Behavioral Ecology and Sociobiology

, Volume 69, Issue 6, pp 991–1002 | Cite as

Cathemerality in a small, folivorous primate: proximate control of diel activity in Hapalemur meridionalis

  • Timothy M. EppleyEmail author
  • Jörg U. Ganzhorn
  • Giuseppe Donati
Original Paper


A non-adherence to a strict diurnal or nocturnal activity cycle is prevalent among mammals, including taxa of Lemuridae, but rare among other primates. While non-mutually exclusive ecological hypotheses attempted to explain the evolution of this activity, termed cathemerality, as either an old or a recent phenomenon, the scarcity of systematic data collected over 24 h limits our potential to explore its proximate and ultimate determinants. Among strepsirrhines, systematic studies involving only two lemurid genera (Eulemur and Lemur) have recorded this activity pattern, while fewer quantitative observations are available for other taxa. If cathemerality could be shown in most members of Lemuridae despite their different ecological adaptations, this would support the hypothesis that this trait is basal and appeared early during lemurid evolution. Here, we investigated whether the folivorous southern bamboo lemur (Hapalemur meridionalis) exhibits cathemeral activity, and determined which environmental factors influence its pattern. We deployed ten archival tags across four social groups to continuously record activity data over a 15-month period. This allowed us to generate a diurnal/nocturnal (DN) ratio for each 24-h period and assess their diel activity. Our data suggest that southern bamboo lemurs are cathemeral within Mandena; while climatic factors showed no influence, nocturnal activity increased with greater nocturnal luminance. Despite contrasting dietary niches, visual morphologies, and body sizes between Hapalemur, Eulemur, and Lemur, all three exhibit cathemerality and lunarphilia. The close phylogenetic proximity of these lemurids supports this flexible activity pattern as an ancestral trait that likely dates to the origin of the Lemuridae radiation.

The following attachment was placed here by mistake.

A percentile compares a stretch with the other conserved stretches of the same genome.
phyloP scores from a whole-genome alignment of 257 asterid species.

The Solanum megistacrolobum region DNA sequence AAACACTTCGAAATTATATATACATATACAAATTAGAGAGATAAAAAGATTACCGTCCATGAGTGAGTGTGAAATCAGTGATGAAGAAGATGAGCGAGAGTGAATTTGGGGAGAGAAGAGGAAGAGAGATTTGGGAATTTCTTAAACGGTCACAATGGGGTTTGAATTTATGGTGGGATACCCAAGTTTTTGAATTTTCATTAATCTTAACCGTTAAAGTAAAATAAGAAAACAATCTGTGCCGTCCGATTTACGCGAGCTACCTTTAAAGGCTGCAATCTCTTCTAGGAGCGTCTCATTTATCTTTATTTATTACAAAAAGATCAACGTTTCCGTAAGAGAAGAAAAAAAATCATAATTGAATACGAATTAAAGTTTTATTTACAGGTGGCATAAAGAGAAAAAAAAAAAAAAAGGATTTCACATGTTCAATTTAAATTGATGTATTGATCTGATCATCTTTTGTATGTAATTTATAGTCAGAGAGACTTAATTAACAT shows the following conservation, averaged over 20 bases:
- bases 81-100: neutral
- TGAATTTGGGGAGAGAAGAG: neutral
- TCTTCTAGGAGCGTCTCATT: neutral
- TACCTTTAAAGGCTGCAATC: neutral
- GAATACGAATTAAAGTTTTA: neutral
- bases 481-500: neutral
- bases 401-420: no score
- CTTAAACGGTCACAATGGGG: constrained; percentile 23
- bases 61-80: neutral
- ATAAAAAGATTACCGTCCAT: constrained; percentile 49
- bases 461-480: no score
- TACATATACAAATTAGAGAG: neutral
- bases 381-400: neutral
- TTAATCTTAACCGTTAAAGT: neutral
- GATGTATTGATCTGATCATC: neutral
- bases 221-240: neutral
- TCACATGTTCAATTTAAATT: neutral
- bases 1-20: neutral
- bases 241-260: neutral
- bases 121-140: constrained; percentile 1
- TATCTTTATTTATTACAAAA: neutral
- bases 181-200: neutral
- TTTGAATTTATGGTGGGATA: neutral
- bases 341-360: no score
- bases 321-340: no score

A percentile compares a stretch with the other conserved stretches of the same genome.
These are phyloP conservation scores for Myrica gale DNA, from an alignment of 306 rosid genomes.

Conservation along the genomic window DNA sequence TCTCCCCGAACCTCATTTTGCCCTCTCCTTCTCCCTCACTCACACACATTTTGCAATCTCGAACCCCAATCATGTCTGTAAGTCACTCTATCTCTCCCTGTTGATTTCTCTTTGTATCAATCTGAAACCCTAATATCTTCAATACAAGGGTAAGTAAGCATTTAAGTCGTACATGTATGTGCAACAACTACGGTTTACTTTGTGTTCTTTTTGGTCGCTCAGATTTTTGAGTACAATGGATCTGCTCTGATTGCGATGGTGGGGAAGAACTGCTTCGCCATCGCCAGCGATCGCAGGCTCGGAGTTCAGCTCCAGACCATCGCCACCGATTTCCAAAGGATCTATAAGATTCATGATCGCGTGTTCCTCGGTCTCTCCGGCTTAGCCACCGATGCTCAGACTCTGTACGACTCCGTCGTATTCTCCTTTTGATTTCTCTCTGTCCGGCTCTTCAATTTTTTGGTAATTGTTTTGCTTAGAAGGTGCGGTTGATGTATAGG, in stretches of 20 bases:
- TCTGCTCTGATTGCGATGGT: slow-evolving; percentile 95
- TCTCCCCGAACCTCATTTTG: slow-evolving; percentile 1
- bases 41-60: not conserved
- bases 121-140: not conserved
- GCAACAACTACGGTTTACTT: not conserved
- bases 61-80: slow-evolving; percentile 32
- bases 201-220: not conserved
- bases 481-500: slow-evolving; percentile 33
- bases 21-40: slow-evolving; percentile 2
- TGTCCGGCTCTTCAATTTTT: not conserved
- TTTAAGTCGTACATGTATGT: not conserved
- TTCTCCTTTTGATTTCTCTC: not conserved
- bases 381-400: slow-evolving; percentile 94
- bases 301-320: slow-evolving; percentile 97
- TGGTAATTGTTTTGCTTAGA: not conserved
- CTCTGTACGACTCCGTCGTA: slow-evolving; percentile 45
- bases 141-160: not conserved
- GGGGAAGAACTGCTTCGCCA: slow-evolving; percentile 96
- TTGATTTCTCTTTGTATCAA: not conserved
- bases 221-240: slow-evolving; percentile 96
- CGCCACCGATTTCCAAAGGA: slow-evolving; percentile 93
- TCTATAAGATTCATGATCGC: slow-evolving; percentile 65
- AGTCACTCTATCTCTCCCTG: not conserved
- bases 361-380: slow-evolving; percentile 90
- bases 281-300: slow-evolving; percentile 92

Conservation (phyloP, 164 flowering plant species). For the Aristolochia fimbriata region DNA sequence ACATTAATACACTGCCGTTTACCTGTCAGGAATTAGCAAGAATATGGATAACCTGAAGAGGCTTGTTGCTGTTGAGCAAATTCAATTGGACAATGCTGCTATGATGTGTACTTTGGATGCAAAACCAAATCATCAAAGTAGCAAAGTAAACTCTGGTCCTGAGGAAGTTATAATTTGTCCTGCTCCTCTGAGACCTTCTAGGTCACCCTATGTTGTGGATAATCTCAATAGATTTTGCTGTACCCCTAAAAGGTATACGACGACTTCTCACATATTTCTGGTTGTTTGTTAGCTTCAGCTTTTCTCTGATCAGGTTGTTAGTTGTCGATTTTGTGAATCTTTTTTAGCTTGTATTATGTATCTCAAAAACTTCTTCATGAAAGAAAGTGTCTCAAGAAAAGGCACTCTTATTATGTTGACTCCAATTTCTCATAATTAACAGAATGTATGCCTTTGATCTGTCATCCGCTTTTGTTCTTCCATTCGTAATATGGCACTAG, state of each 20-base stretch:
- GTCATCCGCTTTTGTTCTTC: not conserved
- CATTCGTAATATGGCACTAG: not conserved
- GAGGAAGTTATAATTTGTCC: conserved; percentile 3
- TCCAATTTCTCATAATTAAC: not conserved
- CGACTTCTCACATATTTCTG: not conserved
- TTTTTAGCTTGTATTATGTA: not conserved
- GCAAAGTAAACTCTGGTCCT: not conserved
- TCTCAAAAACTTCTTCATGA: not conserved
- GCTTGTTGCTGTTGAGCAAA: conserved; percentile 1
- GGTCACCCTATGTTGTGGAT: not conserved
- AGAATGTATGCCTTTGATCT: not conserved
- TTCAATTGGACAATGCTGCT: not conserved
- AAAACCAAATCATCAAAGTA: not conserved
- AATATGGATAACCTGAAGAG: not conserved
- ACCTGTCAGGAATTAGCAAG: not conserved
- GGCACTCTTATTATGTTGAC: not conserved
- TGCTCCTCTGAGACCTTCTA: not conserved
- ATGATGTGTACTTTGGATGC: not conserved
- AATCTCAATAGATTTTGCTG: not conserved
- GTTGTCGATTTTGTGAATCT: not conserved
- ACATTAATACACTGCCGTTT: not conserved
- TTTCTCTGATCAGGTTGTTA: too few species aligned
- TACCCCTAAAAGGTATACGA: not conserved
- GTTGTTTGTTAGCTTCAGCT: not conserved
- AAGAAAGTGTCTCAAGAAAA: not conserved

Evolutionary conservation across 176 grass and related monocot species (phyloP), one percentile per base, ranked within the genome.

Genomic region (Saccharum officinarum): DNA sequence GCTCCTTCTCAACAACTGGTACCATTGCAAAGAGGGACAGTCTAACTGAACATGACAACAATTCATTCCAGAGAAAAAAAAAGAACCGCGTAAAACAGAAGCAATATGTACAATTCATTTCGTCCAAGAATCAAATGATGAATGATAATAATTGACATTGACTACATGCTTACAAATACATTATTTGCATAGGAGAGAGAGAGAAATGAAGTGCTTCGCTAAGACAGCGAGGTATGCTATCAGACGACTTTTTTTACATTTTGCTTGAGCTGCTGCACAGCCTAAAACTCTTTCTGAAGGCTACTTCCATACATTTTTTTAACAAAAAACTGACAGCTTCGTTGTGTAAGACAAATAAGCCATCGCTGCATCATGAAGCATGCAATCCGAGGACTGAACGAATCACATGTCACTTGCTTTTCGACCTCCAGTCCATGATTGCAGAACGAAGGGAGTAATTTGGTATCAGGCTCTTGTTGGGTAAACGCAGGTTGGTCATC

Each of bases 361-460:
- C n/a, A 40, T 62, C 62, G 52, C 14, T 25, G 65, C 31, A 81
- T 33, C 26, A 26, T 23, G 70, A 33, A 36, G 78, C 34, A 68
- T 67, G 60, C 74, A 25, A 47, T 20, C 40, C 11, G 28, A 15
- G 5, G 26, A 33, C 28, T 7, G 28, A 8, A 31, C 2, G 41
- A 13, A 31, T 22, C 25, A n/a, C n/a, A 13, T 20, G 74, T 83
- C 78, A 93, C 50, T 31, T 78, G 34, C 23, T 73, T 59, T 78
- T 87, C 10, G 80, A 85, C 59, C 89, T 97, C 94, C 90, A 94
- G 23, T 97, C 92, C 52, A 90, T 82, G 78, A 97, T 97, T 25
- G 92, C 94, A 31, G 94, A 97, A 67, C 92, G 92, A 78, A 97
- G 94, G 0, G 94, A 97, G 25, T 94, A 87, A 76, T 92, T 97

Cathemerality Diel activity Hapalemur meridionalis Lemuridae Lunarphilia Stable adaptation 



This work was carried out under the collaboration agreement between the Department of Animal Biology of the University of Antananarivo and the Department of Animal Ecology and Conservation of the University of Hamburg, and QIT Madagascar Minerals (QMM). We thank the Direction du Système des Aires Protégées and the Ministère de l’Environnement et Forêts of Madagascar for permission to conduct research. We are grateful to Jacques Rakotondranary and Tolona Andrianasolo for obtaining our research permits and to Katie Hall for assistance in the field. We also thank the Environment Team at QMM Rio Tinto for their assistance and provision of logistical support on-site and acknowledge their helpful staff, especially Jean-Baptiste Ramanamanjato, Johny Rabenantoandro, Faly Randriatafika, Laza Andriamandimbiarisoa, David Rabehevitra, Claude Soanary, and Robertin Ravelomanantsoa. We are grateful for the generous financial support and field gear provided by the American Society of Primatologists, Conservation International’s Primate Action Fund, IDEAWILD, Mohamed bin Zayed Species Conservation Fund (Project Number: 11253008), Primate Conservation Inc., and the Primate Society of Great Britain/Knowsley Safari Park.

Ethical standards

This study complies with Malagasy and German regulations regarding the ethical treatment of research subjects. All research was carried out under the Accord de Collaboration among the University of Antananarivo and the University of Hamburg. Research protocols were approved and permits authorized by Commission Tripartite of the Direction des Eaux et Forêts de Madagascar (Autorisation de recherché No. 240/12/MEF/SG/DGF/DCB.SAP/SCB du 17/09/2012), adhering to the legal requirements of Madagascar.

Conflict of interest

The authors declare that they have no conflict of interest.


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Copyright information

© Springer-Verlag Berlin Heidelberg 2015

Authors and Affiliations

  • Timothy M. Eppley
    • 1
    • 2
    Email author
  • Jörg U. Ganzhorn
    • 1
  • Giuseppe Donati
    • 2
  1. 1.Biozentrum Grindel, Department of Animal Ecology and ConservationUniversity of HamburgHamburgGermany
  2. 2.Nocturnal Primate Research Group, Department of Social SciencesOxford Brookes UniversityOxfordUK

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